I also like reading meta review papers - papers that review other papers that researched on similar topics, for a more balanced view.
As to whether probiotics work for vaginal odor, I think that the effectiveness is person dependent.
Anecdotally, many people seem to find that using probiotics can improve the odor; while others see no results even if they are using the same regime.
No One Size Fits All
I think all this boils down to that fact that no one woman has the exact same microbiota environment.
And because the amount and types of bacteria differs from woman to woman, while something seems to work for some, it may not be so for others. The key, I suppose, is to really try so that you can find out what suits you the best.
However, there seems to be no actual real harm in trying out probiotics.
Before you dig into your wallet to buy that expensive bottle of probiotic pills, may I recommend you to first consider trying out foods that contain probiotics like unsweetened plain yogurt?
My main peeve about yogurt is that too many yogurt brands available in the supermarkets are loaded with sugars, and in my opinion, can be counter intuitive because the sugar can also feed the bad bacteria!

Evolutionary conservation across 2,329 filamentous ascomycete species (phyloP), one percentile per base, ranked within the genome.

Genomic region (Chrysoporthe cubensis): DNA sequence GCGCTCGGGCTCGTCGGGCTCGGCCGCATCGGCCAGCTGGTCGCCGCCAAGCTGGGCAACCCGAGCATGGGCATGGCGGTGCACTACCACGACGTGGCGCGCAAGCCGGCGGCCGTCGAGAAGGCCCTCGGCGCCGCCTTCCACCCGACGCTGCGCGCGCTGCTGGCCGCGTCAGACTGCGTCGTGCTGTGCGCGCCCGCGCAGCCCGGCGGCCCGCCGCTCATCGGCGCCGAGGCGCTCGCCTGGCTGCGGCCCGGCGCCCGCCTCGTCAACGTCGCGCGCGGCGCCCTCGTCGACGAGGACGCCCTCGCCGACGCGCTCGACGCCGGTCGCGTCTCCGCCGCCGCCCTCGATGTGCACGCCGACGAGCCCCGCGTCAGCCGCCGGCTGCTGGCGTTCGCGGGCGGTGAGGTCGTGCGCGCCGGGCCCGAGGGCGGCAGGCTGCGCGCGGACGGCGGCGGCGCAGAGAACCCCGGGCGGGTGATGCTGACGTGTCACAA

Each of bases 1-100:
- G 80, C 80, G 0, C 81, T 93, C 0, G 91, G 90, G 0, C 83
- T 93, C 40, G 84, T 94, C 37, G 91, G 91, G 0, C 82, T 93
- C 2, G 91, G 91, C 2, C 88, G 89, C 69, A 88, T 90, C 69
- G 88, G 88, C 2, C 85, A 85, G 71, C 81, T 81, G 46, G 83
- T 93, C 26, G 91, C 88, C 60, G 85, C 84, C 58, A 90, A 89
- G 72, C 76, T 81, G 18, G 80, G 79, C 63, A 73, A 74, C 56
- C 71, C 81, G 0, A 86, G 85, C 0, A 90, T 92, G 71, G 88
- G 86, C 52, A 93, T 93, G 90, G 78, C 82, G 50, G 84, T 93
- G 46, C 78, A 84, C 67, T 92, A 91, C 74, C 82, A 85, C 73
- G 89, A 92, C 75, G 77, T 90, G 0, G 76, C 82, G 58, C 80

So if you are buying that sugar laden yogurt, I really rather you put it back on the shelf and not eat it. Choose the unsweetened plain ones, please.
Kimchi is also an interesting option, but again, because of the way it is commercially made, a lot of kimchi in the market are super high in sodium content.
I strongly recommend to try your hand in making some kimchi at home - it is quite fun, provides time for good bonding with loved ones, and best of it, we get to control how much salt and sugar goes into the kimchi!
For those who are interested in trying their hand at it, I will post up my favorite kimchi recipe soon. I am really interested to know what works for you.
Do drop me a note and let me know if probiotics work for you?